Home

In the past decade we have seen millions of refugees escape from a multitude of countries due to war, poverty, and famine. The United Nations Refugee Agency estimates that global “forced displacement” had surpassed 84 million as of mid-2021, and that was before several millions more flooded out of Afghanistan and Ukraine in the last nine months. As of 2021, 3.9 Venezuelans alone were displaced abroad.

The poet Warsan Shire, born in Kenya to Somali parents and living in London, has written extensively about the refugee experience. Her poem “Home” was written after a 2009 visit in Rome with refugees from Somalia, Eritrea, Sudan, and Congo, and has become a rallying cry for refugees and their advocates. Please note that this poem includes language and themes that will disturb some and alludes to the sexual violence that many refugees face on their journeys. As you read, please reflect on the following questions:

1. What has your view of refugees been in the past? Does this personalized description of their plight change your feelings or the way you view the refugee crisis politically at all?

2. Have you ever experienced true desperation? If not, would it be valuable to hear from those who have?

3. How can you individually or your church collectively assist refugees (or trustworthy agencies who do so) close to you or far away?

Home

By: Warsan Shire

No one leaves home unless

home is the mouth of a shark

you only run for the border

when you see the whole city running as well

your neighbors running faster than you

breath bloody in their throats

the boy you went to school with

who kissed you dizzy behind the old tin factory

is holding a gun bigger than his body

you only leave home

when home won’t let you stay

no one leaves home unless home chases you

fire under feet

hot blood in your belly

it’s not something you ever thought of doing

until the blade burnt threats into

your neck and even then

you carried the anthem under your breath

only tearing up your passport in an airport toilets

sobbing as each mouthful of paper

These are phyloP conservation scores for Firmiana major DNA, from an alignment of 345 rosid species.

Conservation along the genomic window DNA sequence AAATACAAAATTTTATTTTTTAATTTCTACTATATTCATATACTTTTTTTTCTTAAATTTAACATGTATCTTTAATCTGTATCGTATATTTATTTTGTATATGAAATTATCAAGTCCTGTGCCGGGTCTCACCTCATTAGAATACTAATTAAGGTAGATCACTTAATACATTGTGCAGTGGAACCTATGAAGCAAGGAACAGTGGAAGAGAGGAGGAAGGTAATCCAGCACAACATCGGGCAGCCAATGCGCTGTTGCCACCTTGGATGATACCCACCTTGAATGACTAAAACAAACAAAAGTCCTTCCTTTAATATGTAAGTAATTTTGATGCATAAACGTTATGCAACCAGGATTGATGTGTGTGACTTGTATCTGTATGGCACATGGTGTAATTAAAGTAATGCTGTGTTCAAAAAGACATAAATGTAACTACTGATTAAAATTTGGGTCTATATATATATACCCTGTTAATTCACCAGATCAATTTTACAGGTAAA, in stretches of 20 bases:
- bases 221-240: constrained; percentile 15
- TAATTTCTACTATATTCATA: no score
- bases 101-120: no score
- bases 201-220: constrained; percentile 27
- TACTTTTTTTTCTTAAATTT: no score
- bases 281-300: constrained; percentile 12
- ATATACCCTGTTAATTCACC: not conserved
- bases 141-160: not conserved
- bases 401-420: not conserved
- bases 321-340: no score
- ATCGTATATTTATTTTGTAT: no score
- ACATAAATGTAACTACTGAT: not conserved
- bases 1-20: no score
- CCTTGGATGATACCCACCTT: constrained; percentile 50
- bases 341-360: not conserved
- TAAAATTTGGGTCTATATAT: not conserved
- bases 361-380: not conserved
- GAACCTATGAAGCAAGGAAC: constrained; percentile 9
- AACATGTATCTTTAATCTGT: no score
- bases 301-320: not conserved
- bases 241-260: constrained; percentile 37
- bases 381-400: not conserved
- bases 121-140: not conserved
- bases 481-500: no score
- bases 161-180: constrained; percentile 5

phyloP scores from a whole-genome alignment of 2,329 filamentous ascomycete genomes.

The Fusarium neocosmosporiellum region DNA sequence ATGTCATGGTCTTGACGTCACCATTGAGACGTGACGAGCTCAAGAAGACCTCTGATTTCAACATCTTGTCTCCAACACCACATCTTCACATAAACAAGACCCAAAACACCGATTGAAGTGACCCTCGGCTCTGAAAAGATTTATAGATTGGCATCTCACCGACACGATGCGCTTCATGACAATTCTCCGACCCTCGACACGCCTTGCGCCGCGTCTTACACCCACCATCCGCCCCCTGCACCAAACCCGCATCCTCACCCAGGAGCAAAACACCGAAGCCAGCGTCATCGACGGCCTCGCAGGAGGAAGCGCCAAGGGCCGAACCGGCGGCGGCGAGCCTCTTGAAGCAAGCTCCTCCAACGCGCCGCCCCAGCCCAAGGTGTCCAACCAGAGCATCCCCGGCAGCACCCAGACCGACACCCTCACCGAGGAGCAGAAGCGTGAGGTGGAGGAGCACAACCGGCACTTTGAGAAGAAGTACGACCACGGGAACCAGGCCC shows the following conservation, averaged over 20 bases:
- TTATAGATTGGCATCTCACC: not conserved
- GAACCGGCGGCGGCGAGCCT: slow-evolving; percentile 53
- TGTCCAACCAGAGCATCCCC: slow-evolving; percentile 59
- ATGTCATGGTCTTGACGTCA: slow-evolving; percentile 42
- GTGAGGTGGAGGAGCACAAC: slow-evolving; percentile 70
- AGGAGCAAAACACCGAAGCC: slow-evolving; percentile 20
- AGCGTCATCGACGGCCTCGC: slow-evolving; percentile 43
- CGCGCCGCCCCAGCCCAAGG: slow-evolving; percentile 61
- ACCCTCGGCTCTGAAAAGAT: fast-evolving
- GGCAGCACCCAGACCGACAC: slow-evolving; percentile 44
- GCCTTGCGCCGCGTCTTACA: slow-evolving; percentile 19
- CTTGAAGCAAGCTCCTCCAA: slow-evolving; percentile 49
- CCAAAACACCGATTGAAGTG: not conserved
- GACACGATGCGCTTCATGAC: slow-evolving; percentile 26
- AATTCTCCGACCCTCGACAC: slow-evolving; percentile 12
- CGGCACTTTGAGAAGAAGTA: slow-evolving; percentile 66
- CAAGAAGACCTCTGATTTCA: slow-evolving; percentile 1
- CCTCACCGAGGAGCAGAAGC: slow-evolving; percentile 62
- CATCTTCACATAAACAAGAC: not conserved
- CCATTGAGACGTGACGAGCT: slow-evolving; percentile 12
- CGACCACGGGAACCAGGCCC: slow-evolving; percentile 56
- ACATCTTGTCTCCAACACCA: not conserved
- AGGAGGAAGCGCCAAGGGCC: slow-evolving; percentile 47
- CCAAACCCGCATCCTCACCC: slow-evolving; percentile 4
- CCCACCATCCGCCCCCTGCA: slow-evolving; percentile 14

made it clear that you wouldn’t be going back.

you have to understand,

that no one puts their children in a boat

unless the water is safer than the land

no one burns their palms

under trains

beneath carriages

no one spends days and nights in the stomach of a truck

feeding on newspaper unless the miles travelled

means something more than journey.

no one crawls under fences

no one wants to be beaten pitied
no one chooses refugee camps

or strip searches where your

body is left aching or prison,
because prison is safer

than a city of fire

and one prison guard in the night

is better than a truckload

of men who look like your father

no one could take it

no one could stomach it

no one skin would be tough enough

the go home blacks refugees

dirty immigrants

asylum seekers

sucking our country dry

niggers with their hands out

they smell strange

savage

messed up their country and now they want

to mess ours

up how do the words

the dirty looks roll off your backs

maybe because the blow is softer

than a limb torn off

or the words are more tender

than fourteen men between

your legs

or the insults are easier

to swallow than rubble
than bone

than your child body

in pieces.

i want to go home,

but home is the mouth of a shark

home is the barrel of the gun

and no one would leave home

unless home chased you to the shore

unless home told you

to quicken your legs

leave your clothes behind

crawl through the desert

wade through the oceans

drown

save

be hunger

beg

forget pride

your survival is more important
no one leaves home until home is a sweaty voice in your ear saying-

leave,

run away from me now

i dont know what i’ve become

but i know that anywhere

is safer than here.

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